A Dissertation Submitted to the Faculty of the Division of the Humanities in Candidacy for the Degree of Doctor of Philosophy, Department of Near Eastern Languages and Civilizations

By Aaron Alexander Burke

© 2004 All Rights Reserved
The Department of Near Eastern Languages and Civilizations
The University of Chicago
Committee: David Schloen


This study comprises the first comprehensive examination of the archaeological and historical aspects of the development of the fortification strategies of Middle Bronze Age Levantine settlements (ca. 2000-1550 B.C.), which were predominantly characterized by massive earthen ramparts. By considering the evidence for the defenses of more than 110 settlements from northern Mesopotamia to the Nile Delta, technological developments in warfare, and the endogenous and exogenous threats to stability throughout this period, a number of factors responsible for the adoption of these defensive strategies have been identified. Though earlier scholarship considered the origin of earthen rampart fortifications only in broad terms, the present analysis has revealed that the new defensive strategies of this period owed their development almost entirely to trends in warfare which were already present in the northern Levant during the second half of the Early Bronze Age.

Through the identification of four major phases in the development of fortification strategies from the Early through the Middle Bronze Ages, this study has also shed new light on the political organization of the Levant in the Middle Bronze Age. It has, for instance, provided a basis for the recognition of the Amorite kingdom of Ashkelon in the southern Levant, its boundaries and settlements, based in part upon the identification of a shared defensive strategy. The social implications of large fortification construction projects like those undertaken for Middle Bronze Age fortifications have also been considered. This has revealed that, despite the enormous size of Middle Bronze Age fortifications, the construction of these features was significantly less costly in terms of human and material resources than has previously been suggested. Finally, a catalogue of Early and Middle Bronze Age fortifications in the Levant which was compiled for this study is provided as a resource for future research on this topic.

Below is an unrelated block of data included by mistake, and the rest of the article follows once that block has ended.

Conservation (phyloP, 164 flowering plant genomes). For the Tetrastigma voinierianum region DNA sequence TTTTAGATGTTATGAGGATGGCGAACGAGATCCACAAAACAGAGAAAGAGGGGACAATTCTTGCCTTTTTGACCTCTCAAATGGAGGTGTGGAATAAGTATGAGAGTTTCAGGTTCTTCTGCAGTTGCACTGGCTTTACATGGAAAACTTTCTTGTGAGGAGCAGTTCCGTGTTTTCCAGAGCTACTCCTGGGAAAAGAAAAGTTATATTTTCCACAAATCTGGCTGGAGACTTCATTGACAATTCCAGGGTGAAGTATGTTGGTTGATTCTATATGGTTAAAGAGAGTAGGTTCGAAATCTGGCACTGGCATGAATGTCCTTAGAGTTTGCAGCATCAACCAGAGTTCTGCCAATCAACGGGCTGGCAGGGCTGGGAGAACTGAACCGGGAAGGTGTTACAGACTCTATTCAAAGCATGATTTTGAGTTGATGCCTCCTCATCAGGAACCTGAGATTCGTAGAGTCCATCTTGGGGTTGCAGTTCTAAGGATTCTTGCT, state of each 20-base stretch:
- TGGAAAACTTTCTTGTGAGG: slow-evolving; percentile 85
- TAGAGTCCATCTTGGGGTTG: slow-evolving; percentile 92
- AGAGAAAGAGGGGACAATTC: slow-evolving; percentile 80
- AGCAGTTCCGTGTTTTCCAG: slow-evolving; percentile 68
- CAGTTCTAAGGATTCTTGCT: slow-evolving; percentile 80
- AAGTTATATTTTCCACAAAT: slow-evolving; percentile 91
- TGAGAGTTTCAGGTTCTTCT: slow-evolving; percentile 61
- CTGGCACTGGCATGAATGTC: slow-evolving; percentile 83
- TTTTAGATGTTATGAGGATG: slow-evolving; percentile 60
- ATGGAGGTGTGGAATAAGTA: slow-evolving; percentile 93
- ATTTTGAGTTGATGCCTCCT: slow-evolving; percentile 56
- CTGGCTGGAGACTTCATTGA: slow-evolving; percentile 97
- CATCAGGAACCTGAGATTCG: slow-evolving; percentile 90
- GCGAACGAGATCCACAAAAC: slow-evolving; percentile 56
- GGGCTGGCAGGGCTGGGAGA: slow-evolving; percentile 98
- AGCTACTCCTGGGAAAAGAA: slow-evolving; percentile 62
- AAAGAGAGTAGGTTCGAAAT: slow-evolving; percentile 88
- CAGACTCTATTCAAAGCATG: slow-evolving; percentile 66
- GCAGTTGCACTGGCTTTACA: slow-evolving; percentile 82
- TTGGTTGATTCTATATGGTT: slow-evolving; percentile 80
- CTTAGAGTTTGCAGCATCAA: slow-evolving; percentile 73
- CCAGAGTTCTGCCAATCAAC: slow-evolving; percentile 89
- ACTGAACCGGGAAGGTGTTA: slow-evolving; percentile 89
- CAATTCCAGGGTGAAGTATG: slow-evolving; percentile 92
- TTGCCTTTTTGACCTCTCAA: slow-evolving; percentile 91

Now published as: Aaron A. Burke. Walled Up to Heaven. The Evolution of Middle Bronze Age Fortification Strategies in the Levant. Studies in the Archaeology and History of the Levant 4. Winona Lake: Eisenbrauns, 2008.

Aaron Burke ©2004
Department of Near Eastern Languages and Civilizations